16. “Six More Miles to the Graveyard” from Hank Williams Sings

This song is about someone headed to the cemetery following the death of a loved one. It includes the lines:

“Left her in that lonely church yard,
Left my darlin’ alone,
Now I’m sad, my heart is cryin’,
As I wander through life alone.”

This song is undoubtedly about the death of a loved one. Should you use it as a funeral song? That is up to you.

17. “Wealth Won’t Save Your Soul” from Hank Williams Sings

Hank Williams wrote and recorded this song based on the gospel songs he grew up with in Alabama. It doesn’t have a typical funeral song message, but it does provide a lesson to those who listen. 

18. “Message to My Mother” 

A dying man who lived a troubled life shouts out from his deathbed:

“Take this message to my mother
It will fill her heart with joy
Tell her that I’ve met my Savior
God has saved her wandering boy.”

19. “Ready to Go Home” 

This song celebrates leaving this Earth for Heaven at the end of this life. It was released posthumously and included the lines:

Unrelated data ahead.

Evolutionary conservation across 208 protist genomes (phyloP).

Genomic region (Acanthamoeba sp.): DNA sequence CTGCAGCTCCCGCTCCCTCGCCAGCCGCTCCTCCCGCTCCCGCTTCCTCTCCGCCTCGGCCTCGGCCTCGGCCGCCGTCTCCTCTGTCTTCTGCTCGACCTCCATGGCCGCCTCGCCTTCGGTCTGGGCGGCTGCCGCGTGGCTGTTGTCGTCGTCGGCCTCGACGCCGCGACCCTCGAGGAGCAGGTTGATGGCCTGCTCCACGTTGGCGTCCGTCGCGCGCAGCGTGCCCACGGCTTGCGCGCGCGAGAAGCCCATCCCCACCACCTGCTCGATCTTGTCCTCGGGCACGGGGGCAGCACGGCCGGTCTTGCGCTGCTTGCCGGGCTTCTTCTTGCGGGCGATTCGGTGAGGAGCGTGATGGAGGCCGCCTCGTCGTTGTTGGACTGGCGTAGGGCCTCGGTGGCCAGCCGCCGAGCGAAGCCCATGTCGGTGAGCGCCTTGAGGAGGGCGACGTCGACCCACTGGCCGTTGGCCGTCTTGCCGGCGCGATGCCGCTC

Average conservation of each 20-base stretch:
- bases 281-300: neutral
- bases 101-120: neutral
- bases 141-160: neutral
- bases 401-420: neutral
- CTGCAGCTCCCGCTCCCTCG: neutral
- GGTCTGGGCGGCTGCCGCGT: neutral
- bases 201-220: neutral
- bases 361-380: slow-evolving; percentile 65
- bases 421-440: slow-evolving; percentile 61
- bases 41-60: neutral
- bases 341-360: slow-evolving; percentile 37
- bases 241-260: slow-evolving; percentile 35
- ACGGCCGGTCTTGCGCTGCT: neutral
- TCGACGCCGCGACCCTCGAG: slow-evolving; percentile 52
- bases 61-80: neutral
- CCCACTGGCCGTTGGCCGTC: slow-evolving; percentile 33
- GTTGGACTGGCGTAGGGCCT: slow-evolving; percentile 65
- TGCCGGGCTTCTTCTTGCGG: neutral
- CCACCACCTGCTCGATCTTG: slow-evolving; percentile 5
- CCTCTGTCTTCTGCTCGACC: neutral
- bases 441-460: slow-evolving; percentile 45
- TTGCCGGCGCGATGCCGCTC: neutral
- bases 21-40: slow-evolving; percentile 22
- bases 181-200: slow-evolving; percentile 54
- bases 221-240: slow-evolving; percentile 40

“When He says come unto Me, will your soul be clean and free
Then will you be ready to go home.”

20. “Last Night I Dreamed of Heaven” 

The speaker in this song sees his mom in his dream about Heaven, and says, “It filled my heart with joy.”

What Song Do You Want to be Played at Your Funeral?

When creating a funeral plan, some people select the method of disposition and choose a burial spot. Other people feel inclined to go into details. If you’re a person who has particular tastes, you might want to include the funeral music, flowers, and even pallbearers in your plan.

Icons sourced from FlatIcon.